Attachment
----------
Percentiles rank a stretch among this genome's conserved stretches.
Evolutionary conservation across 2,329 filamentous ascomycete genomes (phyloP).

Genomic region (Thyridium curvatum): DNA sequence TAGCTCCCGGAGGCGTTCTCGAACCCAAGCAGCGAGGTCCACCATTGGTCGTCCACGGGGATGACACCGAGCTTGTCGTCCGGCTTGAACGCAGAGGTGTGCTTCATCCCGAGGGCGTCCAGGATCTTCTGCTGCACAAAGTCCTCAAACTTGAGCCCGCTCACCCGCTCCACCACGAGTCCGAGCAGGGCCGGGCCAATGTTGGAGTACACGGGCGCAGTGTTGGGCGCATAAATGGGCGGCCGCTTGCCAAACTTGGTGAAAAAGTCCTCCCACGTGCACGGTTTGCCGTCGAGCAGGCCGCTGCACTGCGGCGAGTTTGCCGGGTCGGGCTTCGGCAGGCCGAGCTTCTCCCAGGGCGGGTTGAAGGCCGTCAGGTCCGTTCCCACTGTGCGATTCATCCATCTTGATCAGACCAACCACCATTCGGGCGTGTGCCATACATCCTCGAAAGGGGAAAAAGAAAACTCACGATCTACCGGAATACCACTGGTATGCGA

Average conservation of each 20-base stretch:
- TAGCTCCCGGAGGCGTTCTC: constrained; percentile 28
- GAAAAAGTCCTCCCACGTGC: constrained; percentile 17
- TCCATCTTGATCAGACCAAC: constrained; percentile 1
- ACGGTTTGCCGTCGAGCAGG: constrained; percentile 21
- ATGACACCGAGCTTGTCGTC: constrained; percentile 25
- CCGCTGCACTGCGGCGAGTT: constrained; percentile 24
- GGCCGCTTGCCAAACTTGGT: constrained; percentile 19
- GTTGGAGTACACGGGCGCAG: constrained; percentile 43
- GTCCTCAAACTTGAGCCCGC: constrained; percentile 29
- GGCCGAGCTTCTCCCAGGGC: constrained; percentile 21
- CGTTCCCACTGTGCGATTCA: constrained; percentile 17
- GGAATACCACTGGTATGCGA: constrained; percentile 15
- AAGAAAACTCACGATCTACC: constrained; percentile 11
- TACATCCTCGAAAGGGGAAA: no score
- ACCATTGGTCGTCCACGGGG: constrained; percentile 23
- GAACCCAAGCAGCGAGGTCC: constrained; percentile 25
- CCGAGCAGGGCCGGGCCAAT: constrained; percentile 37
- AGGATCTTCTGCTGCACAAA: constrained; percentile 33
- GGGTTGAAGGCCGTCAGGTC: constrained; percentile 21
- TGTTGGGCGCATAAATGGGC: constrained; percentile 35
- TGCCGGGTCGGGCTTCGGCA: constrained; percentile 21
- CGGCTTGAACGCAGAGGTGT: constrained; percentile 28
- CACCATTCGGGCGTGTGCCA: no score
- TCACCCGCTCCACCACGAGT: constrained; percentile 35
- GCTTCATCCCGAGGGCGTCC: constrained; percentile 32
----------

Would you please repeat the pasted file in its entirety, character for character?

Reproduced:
Percentiles rank a stretch among this genome's conserved stretches.
Evolutionary conservation across 2,329 filamentous ascomycete genomes (phyloP).

Genomic region (Thyridium curvatum): DNA sequence TAGCTCCCGGAGGCGTTCTCGAACCCAAGCAGCGAGGTCCACCATTGGTCGTCCACGGGGATGACACCGAGCTTGTCGTCCGGCTTGAACGCAGAGGTGTGCTTCATCCCGAGGGCGTCCAGGATCTTCTGCTGCACAAAGTCCTCAAACTTGAGCCCGCTCACCCGCTCCACCACGAGTCCGAGCAGGGCCGGGCCAATGTTGGAGTACACGGGCGCAGTGTTGGGCGCATAAATGGGCGGCCGCTTGCCAAACTTGGTGAAAAAGTCCTCCCACGTGCACGGTTTGCCGTCGAGCAGGCCGCTGCACTGCGGCGAGTTTGCCGGGTCGGGCTTCGGCAGGCCGAGCTTCTCCCAGGGCGGGTTGAAGGCCGTCAGGTCCGTTCCCACTGTGCGATTCATCCATCTTGATCAGACCAACCACCATTCGGGCGTGTGCCATACATCCTCGAAAGGGGAAAAAGAAAACTCACGATCTACCGGAATACCACTGGTATGCGA

Average conservation of each 20-base stretch:
- TAGCTCCCGGAGGCGTTCTC: constrained; percentile 28
- GAAAAAGTCCTCCCACGTGC: constrained; percentile 17
- TCCATCTTGATCAGACCAAC: constrained; percentile 1
- ACGGTTTGCCGTCGAGCAGG: constrained; percentile 21
- ATGACACCGAGCTTGTCGTC: constrained; percentile 25
- CCGCTGCACTGCGGCGAGTT: constrained; percentile 24
- GGCCGCTTGCCAAACTTGGT: constrained; percentile 19
- GTTGGAGTACACGGGCGCAG: constrained; percentile 43
- GTCCTCAAACTTGAGCCCGC: constrained; percentile 29
- GGCCGAGCTTCTCCCAGGGC: constrained; percentile 21
- CGTTCCCACTGTGCGATTCA: constrained; percentile 17
- GGAATACCACTGGTATGCGA: constrained; percentile 15
- AAGAAAACTCACGATCTACC: constrained; percentile 11
- TACATCCTCGAAAGGGGAAA: no score
- ACCATTGGTCGTCCACGGGG: constrained; percentile 23
- GAACCCAAGCAGCGAGGTCC: constrained; percentile 25
- CCGAGCAGGGCCGGGCCAAT: constrained; percentile 37
- AGGATCTTCTGCTGCACAAA: constrained; percentile 33
- GGGTTGAAGGCCGTCAGGTC: constrained; percentile 21
- TGTTGGGCGCATAAATGGGC: constrained; percentile 35
- TGCCGGGTCGGGCTTCGGCA: constrained; percentile 21
- CGGCTTGAACGCAGAGGTGT: constrained; percentile 28
- CACCATTCGGGCGTGTGCCA: no score
- TCACCCGCTCCACCACGAGT: constrained; percentile 35
- GCTTCATCCCGAGGGCGTCC: constrained; percentile 32